Computer Sciences

Living with autonomous systems 'we can trust'

Autonomous systems are affecting virtually all aspects of society, so future designs must be guided by a broad range of societal stakeholders. That's according to a new report led by scientists in the Oden Institute for Computational ...

Security

Looking for ways to prevent price collusion with AI systems

A small group of economists from Italy, the U.K., and the U.S. has published a Policy Forum piece in the journal Science suggesting that consumers need to be protected from collusive price setting by AI systems. They also ...

Computer Sciences

AI outperforms humans in speech recognition

Following a conversation and transcribing it precisely is one of the biggest challenges in artificial intelligence (AI) research. For the first time now, researchers of Karlsruhe Institute of Technology (KIT) have succeeded ...

Security

Hospitals hit hardest by ransomware attacks, study says

Ransomware attempts jumped 50% in the last three months, over the first half of 2020, and hospitals and health care organizations were the hardest hit, according to a new study by Check Point research.

Electronics & Semiconductors

AI tech to spot dangerous drivers

New license recognition technology could one day be used to detect dangerous drivers before problems arise.

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Computer

A computer is a machine that manipulates data according to a set of instructions.

Although mechanical examples of computers have existed through much of recorded human history, the first electronic computers were developed in the mid-20th century (1940–1945). These were the size of a large room, consuming as much power as several hundred modern personal computers (PCs). Modern computers based on integrated circuits are millions to billions of times more capable than the early machines, and occupy a fraction of the space. Simple computers are small enough to fit into a wristwatch, and can be powered by a watch battery. Personal computers in their various forms are icons of the Information Age and are what most people think of as "computers". The embedded computers found in many devices from MP3 players to fighter aircraft and from toys to industrial robots are however the most numerous.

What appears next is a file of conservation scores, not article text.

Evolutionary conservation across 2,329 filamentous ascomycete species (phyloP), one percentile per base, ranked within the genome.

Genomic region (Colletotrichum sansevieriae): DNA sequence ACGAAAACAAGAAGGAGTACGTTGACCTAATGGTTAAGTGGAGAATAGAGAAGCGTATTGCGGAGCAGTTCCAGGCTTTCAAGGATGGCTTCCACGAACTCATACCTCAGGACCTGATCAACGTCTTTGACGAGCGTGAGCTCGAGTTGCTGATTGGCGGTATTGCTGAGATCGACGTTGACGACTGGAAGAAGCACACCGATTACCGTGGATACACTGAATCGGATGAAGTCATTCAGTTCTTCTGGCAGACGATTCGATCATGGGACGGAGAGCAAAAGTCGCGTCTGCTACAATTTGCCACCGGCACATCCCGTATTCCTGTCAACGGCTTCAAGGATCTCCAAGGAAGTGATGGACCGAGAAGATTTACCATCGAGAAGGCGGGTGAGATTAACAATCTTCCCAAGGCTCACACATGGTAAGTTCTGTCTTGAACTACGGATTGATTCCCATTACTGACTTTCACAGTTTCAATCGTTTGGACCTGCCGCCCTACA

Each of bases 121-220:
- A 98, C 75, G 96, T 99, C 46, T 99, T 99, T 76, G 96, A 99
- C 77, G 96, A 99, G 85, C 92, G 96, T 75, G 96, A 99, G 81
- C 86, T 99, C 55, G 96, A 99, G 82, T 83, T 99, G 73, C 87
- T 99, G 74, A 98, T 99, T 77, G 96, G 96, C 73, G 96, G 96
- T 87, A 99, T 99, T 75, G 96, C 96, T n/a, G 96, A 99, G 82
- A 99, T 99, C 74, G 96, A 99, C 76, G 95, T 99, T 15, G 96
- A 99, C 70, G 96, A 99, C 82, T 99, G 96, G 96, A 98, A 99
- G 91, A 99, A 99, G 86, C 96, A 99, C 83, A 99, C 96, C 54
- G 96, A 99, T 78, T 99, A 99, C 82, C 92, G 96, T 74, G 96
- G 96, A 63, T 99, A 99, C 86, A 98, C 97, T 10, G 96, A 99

The ability to store and execute lists of instructions called programs makes computers extremely versatile, distinguishing them from calculators. The Church–Turing thesis is a mathematical statement of this versatility: any computer with a certain minimum capability is, in principle, capable of performing the same tasks that any other computer can perform. Therefore computers ranging from a mobile phone to a supercomputer are all able to perform the same computational tasks, given enough time and storage capacity.

This text uses material from Wikipedia, licensed under CC BY-SA